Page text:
Relative who abused child will be at get-togethers

Published 9:07 am Monday, January 16, 2023

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DEAR ABBY: Years ago, my child was sexually abused by a relative. After I found out, I reported it, which made the abuser’s family very upset. Charges were filed, and there were court dates, probation and counseling. To date, everything the judge required of the abuser has been legally fulfilled. While I’m glad everything was completed, I’m still not comfortable having him around my child or any of their younger siblings.
The extended family wants to have large gatherings like were held in the past, and they are so happy we can all be together again. Is it bad that I still don’t want my child and other children around the abuser? Is it bad I don’t want my child to have to spend every major holiday and celebration with their abuser in the same space?
It bothers me that everyone is celebrating the return of this pedophile and disregarding my child’s feelings as if nothing ever happened. Am I wrong to feel this way? What’s the best way to handle this? — SHELL-SHOCKED MOTHER IN COLORADO

DEAR SHELL-SHOCKED: You are not wrong. You are a loving, caring, vigilant and protective mother. The best way to handle this would be to forgo family gatherings at which the abuser will be present. A victim of sexual abuse should not be required to ever be in that person’s presence again.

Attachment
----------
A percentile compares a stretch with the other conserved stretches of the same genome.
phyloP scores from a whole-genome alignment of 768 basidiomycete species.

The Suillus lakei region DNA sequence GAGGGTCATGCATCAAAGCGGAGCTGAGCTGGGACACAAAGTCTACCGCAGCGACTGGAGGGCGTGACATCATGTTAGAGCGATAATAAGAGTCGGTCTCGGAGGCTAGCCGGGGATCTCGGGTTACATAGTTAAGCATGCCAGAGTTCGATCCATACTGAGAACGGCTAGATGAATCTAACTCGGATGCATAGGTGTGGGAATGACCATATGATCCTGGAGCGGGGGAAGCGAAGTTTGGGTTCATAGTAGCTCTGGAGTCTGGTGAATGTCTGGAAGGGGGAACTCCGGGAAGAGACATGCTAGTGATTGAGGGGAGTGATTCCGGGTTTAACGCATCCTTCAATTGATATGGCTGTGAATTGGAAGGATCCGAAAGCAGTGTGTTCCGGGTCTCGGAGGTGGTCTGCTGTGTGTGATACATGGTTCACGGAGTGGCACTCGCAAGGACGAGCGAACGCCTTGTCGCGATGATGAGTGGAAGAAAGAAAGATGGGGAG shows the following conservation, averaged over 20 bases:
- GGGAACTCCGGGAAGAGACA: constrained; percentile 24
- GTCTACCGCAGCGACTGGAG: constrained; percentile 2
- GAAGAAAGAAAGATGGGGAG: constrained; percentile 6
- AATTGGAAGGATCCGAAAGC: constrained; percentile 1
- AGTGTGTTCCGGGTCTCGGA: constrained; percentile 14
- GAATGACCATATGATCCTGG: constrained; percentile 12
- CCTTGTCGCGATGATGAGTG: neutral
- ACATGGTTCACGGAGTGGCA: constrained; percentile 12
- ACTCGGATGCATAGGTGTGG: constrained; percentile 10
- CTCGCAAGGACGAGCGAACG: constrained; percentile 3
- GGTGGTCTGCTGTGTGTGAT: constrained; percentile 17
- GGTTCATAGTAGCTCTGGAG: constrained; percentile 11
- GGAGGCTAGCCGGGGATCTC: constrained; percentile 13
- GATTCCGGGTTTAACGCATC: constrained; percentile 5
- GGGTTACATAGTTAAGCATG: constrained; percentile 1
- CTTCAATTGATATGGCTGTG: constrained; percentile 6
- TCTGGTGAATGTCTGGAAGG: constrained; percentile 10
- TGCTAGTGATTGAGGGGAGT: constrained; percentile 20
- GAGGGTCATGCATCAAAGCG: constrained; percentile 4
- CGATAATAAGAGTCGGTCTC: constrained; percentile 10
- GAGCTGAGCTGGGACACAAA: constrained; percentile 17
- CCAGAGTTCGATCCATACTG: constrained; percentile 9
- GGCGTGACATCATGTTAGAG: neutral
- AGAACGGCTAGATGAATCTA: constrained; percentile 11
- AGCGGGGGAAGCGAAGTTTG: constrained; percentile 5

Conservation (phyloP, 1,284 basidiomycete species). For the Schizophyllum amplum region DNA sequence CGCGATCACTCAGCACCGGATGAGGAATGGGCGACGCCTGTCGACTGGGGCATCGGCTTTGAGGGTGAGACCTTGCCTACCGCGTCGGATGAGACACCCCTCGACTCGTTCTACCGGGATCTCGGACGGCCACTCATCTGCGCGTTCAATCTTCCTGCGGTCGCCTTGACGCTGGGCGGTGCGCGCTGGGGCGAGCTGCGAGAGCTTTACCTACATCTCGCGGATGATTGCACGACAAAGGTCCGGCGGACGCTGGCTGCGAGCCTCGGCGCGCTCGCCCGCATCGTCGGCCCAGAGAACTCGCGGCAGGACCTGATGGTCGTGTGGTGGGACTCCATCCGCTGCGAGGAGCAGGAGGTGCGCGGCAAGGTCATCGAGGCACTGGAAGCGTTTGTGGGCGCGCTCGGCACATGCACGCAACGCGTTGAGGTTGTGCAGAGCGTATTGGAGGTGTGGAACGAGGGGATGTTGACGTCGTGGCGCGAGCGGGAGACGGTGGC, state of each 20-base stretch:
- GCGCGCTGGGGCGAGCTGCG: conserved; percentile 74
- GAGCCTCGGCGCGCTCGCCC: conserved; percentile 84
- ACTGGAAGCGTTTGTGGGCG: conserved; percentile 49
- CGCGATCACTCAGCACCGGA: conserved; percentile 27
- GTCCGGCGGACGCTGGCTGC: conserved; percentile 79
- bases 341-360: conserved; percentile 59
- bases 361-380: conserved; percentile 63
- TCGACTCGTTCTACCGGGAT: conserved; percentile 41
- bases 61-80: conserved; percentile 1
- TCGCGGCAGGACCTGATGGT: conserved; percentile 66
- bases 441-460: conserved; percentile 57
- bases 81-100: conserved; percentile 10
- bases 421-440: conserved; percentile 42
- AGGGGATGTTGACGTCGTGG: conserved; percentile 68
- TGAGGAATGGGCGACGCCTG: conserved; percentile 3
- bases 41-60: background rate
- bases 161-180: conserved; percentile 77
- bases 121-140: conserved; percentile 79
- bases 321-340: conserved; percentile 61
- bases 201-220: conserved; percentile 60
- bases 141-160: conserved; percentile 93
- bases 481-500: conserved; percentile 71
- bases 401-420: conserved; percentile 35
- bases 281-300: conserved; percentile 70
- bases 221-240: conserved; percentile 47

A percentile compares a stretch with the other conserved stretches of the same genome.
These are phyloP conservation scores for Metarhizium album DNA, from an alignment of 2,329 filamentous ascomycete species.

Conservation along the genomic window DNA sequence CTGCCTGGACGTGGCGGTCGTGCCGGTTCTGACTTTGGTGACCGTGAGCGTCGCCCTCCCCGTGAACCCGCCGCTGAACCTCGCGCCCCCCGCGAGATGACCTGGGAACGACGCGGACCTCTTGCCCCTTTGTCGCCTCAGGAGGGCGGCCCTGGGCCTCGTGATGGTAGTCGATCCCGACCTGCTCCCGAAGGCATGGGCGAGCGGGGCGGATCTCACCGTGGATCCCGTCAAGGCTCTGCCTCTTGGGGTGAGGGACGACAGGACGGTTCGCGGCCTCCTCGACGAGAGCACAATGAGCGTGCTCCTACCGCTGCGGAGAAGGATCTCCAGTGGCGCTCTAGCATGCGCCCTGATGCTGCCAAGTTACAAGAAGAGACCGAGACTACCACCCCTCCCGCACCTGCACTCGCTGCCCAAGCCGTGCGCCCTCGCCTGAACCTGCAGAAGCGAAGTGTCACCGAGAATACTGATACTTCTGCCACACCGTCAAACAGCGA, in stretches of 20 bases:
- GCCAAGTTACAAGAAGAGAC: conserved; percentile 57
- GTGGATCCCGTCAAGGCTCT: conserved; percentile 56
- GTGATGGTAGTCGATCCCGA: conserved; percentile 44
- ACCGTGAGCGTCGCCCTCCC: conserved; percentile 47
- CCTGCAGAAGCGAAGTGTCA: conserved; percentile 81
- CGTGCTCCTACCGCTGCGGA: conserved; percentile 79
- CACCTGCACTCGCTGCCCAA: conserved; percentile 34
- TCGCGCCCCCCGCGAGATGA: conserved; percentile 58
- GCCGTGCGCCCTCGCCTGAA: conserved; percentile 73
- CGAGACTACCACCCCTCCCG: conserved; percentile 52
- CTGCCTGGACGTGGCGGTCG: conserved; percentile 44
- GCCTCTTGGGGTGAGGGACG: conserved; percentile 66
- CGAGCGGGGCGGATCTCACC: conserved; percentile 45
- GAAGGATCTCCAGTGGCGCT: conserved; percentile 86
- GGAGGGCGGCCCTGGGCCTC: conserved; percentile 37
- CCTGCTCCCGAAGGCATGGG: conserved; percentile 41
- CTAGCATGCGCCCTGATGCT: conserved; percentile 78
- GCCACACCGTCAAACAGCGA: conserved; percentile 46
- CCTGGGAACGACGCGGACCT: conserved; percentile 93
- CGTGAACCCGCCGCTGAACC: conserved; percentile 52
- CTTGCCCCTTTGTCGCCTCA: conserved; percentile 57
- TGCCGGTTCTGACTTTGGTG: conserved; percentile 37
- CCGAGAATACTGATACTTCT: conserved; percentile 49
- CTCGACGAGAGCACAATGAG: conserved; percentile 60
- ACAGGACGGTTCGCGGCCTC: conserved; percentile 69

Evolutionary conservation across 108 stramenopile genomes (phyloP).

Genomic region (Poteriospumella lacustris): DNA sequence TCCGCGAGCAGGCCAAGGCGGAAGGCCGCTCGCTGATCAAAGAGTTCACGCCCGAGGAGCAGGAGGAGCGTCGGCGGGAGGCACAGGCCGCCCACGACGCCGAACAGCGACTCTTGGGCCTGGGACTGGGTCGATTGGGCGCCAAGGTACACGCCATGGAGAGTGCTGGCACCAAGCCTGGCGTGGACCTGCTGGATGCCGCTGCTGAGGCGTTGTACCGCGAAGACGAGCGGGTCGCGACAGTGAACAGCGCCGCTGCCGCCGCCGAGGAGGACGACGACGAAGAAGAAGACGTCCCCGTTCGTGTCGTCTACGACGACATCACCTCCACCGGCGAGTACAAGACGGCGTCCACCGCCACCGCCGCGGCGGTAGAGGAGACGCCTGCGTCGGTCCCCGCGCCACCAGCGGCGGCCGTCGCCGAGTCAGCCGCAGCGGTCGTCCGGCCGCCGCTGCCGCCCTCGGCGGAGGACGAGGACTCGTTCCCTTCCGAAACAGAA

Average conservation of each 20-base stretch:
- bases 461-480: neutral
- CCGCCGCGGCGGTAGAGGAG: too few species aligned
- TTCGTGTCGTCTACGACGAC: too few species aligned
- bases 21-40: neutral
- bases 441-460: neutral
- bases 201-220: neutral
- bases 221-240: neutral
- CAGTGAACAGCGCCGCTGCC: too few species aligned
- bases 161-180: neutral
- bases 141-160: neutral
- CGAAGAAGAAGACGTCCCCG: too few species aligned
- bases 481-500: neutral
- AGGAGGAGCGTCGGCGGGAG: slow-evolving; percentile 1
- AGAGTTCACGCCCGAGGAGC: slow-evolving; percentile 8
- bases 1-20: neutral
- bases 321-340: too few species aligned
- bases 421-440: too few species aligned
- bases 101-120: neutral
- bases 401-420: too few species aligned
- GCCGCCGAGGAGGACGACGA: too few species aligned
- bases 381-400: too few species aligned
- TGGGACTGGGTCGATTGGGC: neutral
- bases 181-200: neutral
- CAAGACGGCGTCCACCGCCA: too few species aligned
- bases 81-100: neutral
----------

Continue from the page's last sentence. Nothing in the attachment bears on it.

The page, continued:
DEAR ABBY: This may seem strange to complain about because most people would love to get flowers. My boyfriend of three years sends a dozen red roses every couple of months to my workplace. It’s not related to a birthday or anniversary. It’s “just because.”
It would be fine if they were sent to our home, but sending them to my workplace makes it seem like he wants to send a message. It feels controlling somehow. I feel like a spectacle and uncomfortable. I don’t want to say anything to him and hurt his feelings when he’s trying to be nice, but I just want it to stop.
He thinks my late husband gave me flowers all the time because when we moved, I had 30 vases or more. But most of them were from bouquets I received after his death. Plus, when my late husband gave me flowers, it was usually after he did something hurtful. So yes, I do have a negative connotation about flowers. But still, saying something to him about stopping makes me as queasy as actually getting the flowers. Please help. — OVER-BLOSSOMED IN THE WEST

DEAR OVER-BLOSSOMED: Open your mouth! Your boyfriend is not a mind reader. Tell him everything you have written to me. He needs to know why you feel the way you do about receiving flowers, and also that sending them to your workplace is distracting and feels intrusive. If he feels he “must” give you a public demonstration of his adoration, he should make it a nice box of candy that everyone can enjoy.
DEAR READERS: In the words of Rev. Martin Luther King Jr., who in 1968 was martyred in the cause of civil rights, and whose birthday we remember today: “We must accept finite disappointment, but we must never lose infinite hope.”
Dear Abby is written by Abigail Van Buren, also known as Jeanne Phillips, and was founded by her mother, Pauline Phillips. Contact Dear Abby at or P.O. Box 69440, Los Angeles, CA 90069.
What teens need to know about sex, drugs, AIDS and getting along with peers and parents is in “What Every Teen Should Know.” Send your name and mailing address, plus check or money order for $8 (U.S. funds) to: Dear Abby, Teen Booklet, P.O. Box 447, Mount Morris, IL 61054-0447. (Shipping and handling are included in the price.)

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